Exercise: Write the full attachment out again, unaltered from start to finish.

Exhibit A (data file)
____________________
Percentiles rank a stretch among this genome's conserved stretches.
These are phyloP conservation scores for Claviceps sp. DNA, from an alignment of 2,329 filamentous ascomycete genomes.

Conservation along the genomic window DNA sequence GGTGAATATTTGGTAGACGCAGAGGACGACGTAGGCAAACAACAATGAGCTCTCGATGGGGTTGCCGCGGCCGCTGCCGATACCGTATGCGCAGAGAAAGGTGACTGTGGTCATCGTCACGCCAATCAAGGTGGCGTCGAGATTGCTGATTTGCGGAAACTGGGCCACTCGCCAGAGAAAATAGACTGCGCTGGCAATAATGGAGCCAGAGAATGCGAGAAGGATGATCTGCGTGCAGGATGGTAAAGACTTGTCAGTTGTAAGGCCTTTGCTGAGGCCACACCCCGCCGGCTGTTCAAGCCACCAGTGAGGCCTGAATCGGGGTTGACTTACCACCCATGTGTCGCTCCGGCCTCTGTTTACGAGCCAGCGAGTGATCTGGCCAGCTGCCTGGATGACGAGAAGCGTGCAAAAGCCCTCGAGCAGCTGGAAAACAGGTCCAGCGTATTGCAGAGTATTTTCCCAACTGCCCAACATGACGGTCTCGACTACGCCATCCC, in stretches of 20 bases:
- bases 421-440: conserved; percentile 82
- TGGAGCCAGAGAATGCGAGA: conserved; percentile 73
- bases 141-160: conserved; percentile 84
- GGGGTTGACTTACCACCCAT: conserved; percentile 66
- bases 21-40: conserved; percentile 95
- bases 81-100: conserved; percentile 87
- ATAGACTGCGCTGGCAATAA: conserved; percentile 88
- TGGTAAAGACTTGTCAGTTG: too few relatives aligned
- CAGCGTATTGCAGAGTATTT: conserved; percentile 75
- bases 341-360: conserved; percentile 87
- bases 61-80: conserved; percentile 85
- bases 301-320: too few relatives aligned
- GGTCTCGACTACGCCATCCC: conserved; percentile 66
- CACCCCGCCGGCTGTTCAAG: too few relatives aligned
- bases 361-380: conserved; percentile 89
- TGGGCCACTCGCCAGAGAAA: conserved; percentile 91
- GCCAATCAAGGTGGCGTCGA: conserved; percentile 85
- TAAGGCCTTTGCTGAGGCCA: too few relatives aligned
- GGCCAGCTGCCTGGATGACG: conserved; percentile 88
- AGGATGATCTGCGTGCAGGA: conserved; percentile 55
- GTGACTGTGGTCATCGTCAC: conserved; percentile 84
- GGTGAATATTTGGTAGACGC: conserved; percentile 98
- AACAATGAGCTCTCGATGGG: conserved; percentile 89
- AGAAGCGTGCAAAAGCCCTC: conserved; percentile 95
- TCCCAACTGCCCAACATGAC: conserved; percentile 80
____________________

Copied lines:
Percentiles rank a stretch among this genome's conserved stretches.
These are phyloP conservation scores for Claviceps sp. DNA, from an alignment of 2,329 filamentous ascomycete genomes.

Conservation along the genomic window DNA sequence GGTGAATATTTGGTAGACGCAGAGGACGACGTAGGCAAACAACAATGAGCTCTCGATGGGGTTGCCGCGGCCGCTGCCGATACCGTATGCGCAGAGAAAGGTGACTGTGGTCATCGTCACGCCAATCAAGGTGGCGTCGAGATTGCTGATTTGCGGAAACTGGGCCACTCGCCAGAGAAAATAGACTGCGCTGGCAATAATGGAGCCAGAGAATGCGAGAAGGATGATCTGCGTGCAGGATGGTAAAGACTTGTCAGTTGTAAGGCCTTTGCTGAGGCCACACCCCGCCGGCTGTTCAAGCCACCAGTGAGGCCTGAATCGGGGTTGACTTACCACCCATGTGTCGCTCCGGCCTCTGTTTACGAGCCAGCGAGTGATCTGGCCAGCTGCCTGGATGACGAGAAGCGTGCAAAAGCCCTCGAGCAGCTGGAAAACAGGTCCAGCGTATTGCAGAGTATTTTCCCAACTGCCCAACATGACGGTCTCGACTACGCCATCCC, in stretches of 20 bases:
- bases 421-440: conserved; percentile 82
- TGGAGCCAGAGAATGCGAGA: conserved; percentile 73
- bases 141-160: conserved; percentile 84
- GGGGTTGACTTACCACCCAT: conserved; percentile 66
- bases 21-40: conserved; percentile 95
- bases 81-100: conserved; percentile 87
- ATAGACTGCGCTGGCAATAA: conserved; percentile 88
- TGGTAAAGACTTGTCAGTTG: too few relatives aligned
- CAGCGTATTGCAGAGTATTT: conserved; percentile 75
- bases 341-360: conserved; percentile 87
- bases 61-80: conserved; percentile 85
- bases 301-320: too few relatives aligned
- GGTCTCGACTACGCCATCCC: conserved; percentile 66
- CACCCCGCCGGCTGTTCAAG: too few relatives aligned
- bases 361-380: conserved; percentile 89
- TGGGCCACTCGCCAGAGAAA: conserved; percentile 91
- GCCAATCAAGGTGGCGTCGA: conserved; percentile 85
- TAAGGCCTTTGCTGAGGCCA: too few relatives aligned
- GGCCAGCTGCCTGGATGACG: conserved; percentile 88
- AGGATGATCTGCGTGCAGGA: conserved; percentile 55
- GTGACTGTGGTCATCGTCAC: conserved; percentile 84
- GGTGAATATTTGGTAGACGC: conserved; percentile 98
- AACAATGAGCTCTCGATGGG: conserved; percentile 89
- AGAAGCGTGCAAAAGCCCTC: conserved; percentile 95
- TCCCAACTGCCCAACATGAC: conserved; percentile 80